Horror Wrestling

Drain S.T.H.

Mercury Records, 1997


REVIEW BY: Christopher Thelen


For Swedish bands, there is life after Abba. Drain S.T.H. is proof.

This four-piece female quartet from Stockholm take on the standard image of hard rock and challenge it to conform to their sound and style. The end result, Horror Wrestling, could be one of the most exciting releases this year.

The band (vocalist Maria Sjöhölm, guitarist Flavia Canel, bassist Anna Kjellberg and drummer Martina Axén) hardly sounds like an all-female band, something that works to Drain S.T.H.'s benefit. Any prejudices some people might have to such a lineup disappear with the opening notes of "Crack The Liar's Smile" (acoustic guitar leading into a sonic attack). Canel's guitar style is incredibly solid, and though she chooses to make her solos an intregal part of the songs, I found myself wishing she would cut loose at some point.my_heart_sings_the_harmony_web_ad_alt_250

The treasure on Horror Wrestling is "Serve The Shame," a song that demonstrates the magnificent vocal harmonies this band has. The song is instantly addictive, crossing several musical genre boundaries to reach as many listeners as possible. The acoustic version tacked onto the end of the album is just as good, powered again by the vocal harmonies. Other songs like "Someone," "Crucified" and "Mind Over Body" continue the strong case for Drain S.T.H.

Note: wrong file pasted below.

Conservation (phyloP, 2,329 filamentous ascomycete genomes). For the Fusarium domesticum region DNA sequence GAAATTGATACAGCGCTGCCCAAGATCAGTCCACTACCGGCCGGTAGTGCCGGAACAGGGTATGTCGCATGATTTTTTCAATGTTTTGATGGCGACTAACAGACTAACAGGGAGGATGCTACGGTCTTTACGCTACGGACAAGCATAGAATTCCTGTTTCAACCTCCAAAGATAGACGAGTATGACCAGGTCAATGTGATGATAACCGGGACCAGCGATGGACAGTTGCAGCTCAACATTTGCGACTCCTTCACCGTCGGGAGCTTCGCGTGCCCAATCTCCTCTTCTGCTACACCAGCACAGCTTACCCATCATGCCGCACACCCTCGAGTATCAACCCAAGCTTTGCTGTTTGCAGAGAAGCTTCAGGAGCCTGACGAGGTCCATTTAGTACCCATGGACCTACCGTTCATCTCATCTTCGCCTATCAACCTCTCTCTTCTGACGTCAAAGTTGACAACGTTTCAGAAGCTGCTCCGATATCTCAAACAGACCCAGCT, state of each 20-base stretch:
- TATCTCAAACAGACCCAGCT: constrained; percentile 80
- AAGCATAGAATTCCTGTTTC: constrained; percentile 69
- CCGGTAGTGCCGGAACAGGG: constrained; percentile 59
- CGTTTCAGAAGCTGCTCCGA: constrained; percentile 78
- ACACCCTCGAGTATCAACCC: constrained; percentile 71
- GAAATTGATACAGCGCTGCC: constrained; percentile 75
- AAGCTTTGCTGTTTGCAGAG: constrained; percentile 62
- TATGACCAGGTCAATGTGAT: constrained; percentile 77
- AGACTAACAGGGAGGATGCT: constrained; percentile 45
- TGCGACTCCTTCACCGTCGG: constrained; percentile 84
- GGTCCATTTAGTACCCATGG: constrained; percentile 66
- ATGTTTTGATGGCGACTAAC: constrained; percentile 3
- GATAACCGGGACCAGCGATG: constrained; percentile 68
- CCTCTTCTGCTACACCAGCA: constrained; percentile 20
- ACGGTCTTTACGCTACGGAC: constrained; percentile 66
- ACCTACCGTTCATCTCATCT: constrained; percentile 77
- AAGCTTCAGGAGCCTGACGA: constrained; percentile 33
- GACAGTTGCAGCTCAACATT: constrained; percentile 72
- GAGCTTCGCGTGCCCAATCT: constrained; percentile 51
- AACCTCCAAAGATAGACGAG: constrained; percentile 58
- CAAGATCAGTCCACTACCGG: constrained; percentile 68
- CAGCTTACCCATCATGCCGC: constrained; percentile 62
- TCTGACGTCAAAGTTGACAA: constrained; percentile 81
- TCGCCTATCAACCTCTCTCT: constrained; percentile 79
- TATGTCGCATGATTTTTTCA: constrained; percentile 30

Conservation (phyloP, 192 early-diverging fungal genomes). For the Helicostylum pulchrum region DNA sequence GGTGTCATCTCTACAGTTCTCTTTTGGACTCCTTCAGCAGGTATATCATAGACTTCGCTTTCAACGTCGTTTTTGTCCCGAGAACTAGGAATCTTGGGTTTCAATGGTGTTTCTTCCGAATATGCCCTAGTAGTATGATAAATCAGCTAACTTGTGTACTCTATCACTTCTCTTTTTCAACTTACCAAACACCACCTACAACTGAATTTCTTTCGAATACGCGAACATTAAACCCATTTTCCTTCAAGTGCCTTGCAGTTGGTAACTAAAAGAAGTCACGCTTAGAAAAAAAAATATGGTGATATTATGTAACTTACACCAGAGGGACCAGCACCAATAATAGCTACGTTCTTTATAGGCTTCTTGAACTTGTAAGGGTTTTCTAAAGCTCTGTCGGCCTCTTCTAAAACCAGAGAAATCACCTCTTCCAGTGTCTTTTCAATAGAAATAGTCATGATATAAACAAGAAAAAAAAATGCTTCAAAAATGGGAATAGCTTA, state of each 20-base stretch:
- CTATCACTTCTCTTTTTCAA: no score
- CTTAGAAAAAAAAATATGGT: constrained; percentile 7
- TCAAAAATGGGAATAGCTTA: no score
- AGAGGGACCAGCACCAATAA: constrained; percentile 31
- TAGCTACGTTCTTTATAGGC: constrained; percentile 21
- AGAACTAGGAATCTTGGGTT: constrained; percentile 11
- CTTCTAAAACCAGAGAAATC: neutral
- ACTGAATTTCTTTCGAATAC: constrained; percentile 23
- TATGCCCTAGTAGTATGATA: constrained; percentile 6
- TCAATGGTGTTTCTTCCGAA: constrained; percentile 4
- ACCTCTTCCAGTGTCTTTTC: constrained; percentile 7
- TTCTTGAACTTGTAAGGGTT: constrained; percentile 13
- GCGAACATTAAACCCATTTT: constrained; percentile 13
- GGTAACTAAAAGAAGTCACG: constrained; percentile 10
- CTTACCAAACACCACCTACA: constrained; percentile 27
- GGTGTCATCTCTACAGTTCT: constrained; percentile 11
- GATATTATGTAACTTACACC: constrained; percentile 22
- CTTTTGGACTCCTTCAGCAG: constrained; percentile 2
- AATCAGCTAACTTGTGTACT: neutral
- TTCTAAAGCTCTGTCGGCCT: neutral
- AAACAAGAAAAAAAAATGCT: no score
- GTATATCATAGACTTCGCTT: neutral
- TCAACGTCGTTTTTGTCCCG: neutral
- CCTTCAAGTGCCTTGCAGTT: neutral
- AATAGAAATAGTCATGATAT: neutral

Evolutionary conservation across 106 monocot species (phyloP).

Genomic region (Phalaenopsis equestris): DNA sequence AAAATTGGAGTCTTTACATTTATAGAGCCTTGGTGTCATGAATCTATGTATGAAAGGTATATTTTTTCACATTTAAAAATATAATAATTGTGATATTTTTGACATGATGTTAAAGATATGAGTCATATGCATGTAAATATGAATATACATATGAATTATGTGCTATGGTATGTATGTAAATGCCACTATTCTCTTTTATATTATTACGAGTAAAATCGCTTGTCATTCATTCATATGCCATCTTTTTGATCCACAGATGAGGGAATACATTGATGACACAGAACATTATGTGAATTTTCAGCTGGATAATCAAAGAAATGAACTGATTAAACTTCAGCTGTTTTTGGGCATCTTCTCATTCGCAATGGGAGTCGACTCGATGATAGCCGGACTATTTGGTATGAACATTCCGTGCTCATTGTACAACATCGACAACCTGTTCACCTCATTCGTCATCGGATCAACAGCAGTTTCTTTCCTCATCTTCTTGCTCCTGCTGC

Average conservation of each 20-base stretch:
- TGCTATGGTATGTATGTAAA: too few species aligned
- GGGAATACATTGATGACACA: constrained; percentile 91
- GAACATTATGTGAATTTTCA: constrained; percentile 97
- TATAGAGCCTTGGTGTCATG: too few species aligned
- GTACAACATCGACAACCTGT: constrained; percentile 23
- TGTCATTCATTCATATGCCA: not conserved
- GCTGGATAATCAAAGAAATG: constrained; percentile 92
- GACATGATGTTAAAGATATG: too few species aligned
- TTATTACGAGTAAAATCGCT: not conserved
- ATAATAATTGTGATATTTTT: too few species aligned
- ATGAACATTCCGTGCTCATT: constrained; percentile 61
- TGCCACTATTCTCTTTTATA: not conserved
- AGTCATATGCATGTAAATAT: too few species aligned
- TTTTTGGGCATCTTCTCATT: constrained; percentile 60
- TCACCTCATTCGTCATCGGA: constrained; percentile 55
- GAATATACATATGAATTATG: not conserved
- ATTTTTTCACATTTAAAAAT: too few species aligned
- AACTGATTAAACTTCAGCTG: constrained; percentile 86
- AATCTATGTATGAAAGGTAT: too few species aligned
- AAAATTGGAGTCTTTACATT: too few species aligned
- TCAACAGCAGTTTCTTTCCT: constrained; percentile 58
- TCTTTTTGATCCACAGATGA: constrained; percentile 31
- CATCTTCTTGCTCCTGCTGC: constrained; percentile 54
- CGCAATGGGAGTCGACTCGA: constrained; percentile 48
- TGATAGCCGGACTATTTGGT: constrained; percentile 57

Drain S.T.H. even dares to challenge the listener by introducing different rhythm patterns that will catch you off-guard if you're not careful. It takes a little time to get into cuts like "Smile" that utilize these, but it's well worth the effort.

The second side of Horror Wrestling takes a little more effort to get through, but is a journey worth taking nonetheless. In fact, the only mistake the band makes at all is their stuck-in-first-gear cover of Motorhead's "Ace Of Spades". Sorry, ladies, but this is a song that was meant to blaze through with no musical brakes. It's an admirable effort, but pales in comparison to the real thing.

Although the singing is very clear on Horror Wrestling, there are times when I wish that Sjöhölm's vocals had been brought a little more to the front of the mix. Her voice is clear and powerful, and I wish I had been able to hang onto every word she sang.

Horror Wrestling is a powerful first effort from a band whose word-of-mouth following in this country has spread thanks to numerous tours (including a stint on the OZZfest last year). If Horror Wrestling is any indication of this band's true power, then they could find themselves as superstars in America in no time flat.

Rating: A-

User Rating: Not Yet Rated



© 1998 Christopher Thelen and The Daily Vault. All rights reserved. Review or any portion may not be reproduced without written permission. Cover art is the intellectual property of Mercury Records, and is used for informational purposes only.